If Masahiro Tanaka is only looking for a one-year deal, there are a variety of reasons why the Blue Jays should make an aggressive bid.
First and foremost, the Blue Jays still need to upgrade their rotation, even if they have a fair bit of depth to work with. As things stand right now, they’re likely entering the season with a rotation headed by Hyun Jin Ryu, and followed by Nate Pearson, Robbie Ray, Tanner Roark, and Ross Stripling. It’s nowhere near as thin as they entered the 2018 campaign with, but if the Jays are serious about competing then they’ll need to raise the floor of the group.
Tanaka would certainly help accomplish that goal, as he’s been a reliable starter throughout his seven-year MLB career. He was rock solid for the Yankees last year when he posted a 3.56 ERA and a 1.167 WHIP over 10 starts and 48 innings, which isn’t far off from his career marks of a 3.74 ERA and a 1.130 WHIP. It doesn’t look like he’ll be returning to New York though, as the Yankees re-signed DJ LeMahieu last week, and agreed to terms on a one-year deal with Corey Kluber, which chews up most of their available payroll.
The biggest concern with Tanaka over the years has been whether or not he’d be able to stay healthy, which he has. He rehabbed some serious elbow issues earlier in his career and managed to avoid surgery, and was successful doing so, averaging 30 starts per season from 2016-19. That said, it really shouldn’t be a concern for teams that might be interested in offering him a contract for the 2021 season, as he’s reportedly only looking for a one-year deal in the 15-20 million range according to MLB insider Andy Martino.
More from Jays Journal
While he’s not quite in the “ace” calibre of starting pitchers, Tanaka would vastly improve what the Blue Jays have now, and would slot in as their #2 starter. Even if they had to pay him 20 million to get him to sign in Toronto, which admittedly is a bit of an overpay, it’s arguably still worth it if the commitment is just one year. The Blue Jays have the payroll space, the need in the rotation, and so far they’ve struck out trying to add big money free agents to the roster. Even if they signed someone like George Springer for around 25 million per year, they should be able to handle both without a problem.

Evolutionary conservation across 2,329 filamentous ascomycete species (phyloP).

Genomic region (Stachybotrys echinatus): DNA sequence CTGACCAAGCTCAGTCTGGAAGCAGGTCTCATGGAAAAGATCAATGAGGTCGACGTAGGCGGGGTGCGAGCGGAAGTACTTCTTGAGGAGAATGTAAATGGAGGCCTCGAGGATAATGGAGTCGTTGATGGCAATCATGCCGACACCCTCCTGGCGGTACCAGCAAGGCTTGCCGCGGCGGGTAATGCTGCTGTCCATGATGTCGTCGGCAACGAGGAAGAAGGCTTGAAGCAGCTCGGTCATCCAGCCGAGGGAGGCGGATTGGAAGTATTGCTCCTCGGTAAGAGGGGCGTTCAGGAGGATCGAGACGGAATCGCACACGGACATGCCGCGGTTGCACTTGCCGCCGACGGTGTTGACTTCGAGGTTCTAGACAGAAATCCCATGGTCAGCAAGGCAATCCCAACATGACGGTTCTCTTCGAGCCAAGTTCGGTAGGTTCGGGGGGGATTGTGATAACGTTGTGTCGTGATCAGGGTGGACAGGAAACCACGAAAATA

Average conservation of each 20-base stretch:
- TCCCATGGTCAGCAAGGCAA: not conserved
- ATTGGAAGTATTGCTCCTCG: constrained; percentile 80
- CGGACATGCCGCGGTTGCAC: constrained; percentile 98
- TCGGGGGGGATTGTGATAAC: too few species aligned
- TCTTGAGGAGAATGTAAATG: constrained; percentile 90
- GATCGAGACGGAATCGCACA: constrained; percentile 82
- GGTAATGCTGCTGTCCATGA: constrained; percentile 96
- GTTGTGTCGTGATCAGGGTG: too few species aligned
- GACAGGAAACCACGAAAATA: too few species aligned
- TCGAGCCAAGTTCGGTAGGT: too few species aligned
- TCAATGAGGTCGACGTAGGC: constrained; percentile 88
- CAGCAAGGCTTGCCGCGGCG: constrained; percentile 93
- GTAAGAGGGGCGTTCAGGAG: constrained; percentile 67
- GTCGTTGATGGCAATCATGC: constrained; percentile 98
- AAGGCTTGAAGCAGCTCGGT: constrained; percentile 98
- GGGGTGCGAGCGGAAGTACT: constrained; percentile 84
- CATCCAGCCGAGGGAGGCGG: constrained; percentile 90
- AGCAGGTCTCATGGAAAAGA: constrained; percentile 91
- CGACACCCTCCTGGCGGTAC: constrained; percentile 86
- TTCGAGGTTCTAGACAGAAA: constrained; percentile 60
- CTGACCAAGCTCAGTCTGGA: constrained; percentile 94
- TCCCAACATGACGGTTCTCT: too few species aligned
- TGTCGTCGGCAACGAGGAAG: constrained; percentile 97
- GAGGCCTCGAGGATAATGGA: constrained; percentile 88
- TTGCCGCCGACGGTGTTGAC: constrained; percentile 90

As much as the idea of adding Tanaka in 2021 would be helpful, the idea of signing a solid veteran for one year has to be pretty appealing for Ross Atkins and the Blue Jays front office as well. That would give them another season to buy time for the likes of Alek Manoah, Simeon Woods Richardson, and even Nate Pearson to develop, and hopefully get ready to inherit spots in the big league rotation. If they can get the most out of their homegrown trio, and the other talented arms throughout the organization, that only makes the future even brighter.
Right now the Blue Jays are considering a wide variety of paths to improving the big league roster, just as they have all winter long. They’ve always had the idea of trading from their vast prospect pool, and they’ve never come out and said that pitchers like Woods Richardson or Manoah are off limits. I’m sure it would take the right deal to trade their best in-house pitching assets, but if we’re talking about trying to acquire someone like Luis Castillo from the Reds, I’m sure they’d have to surrender at least one of them.
Signing Tanaka for somewhere between 15-20 million should also allow the Blue Jays to sign one more starter. Whether that’s offering a one-year deal to Canadian southpaw James Paxton, or maybe trying to re-sign Taijuan Walker, they should have the payroll space if they want to sign two starters, even if they can land Springer. The money won’t be endless, but the Blue Jays still have a pretty small payroll at the moment, and should have plenty of room to add.
While Tanaka won’t move the needle like a Trevor Bauer signing would for the rotation, signing him to a fairly affordable one-year deal has to be appealing to Atkins and the Blue Jays. We’ll see if that’s something that Tanaka’s camp will consider.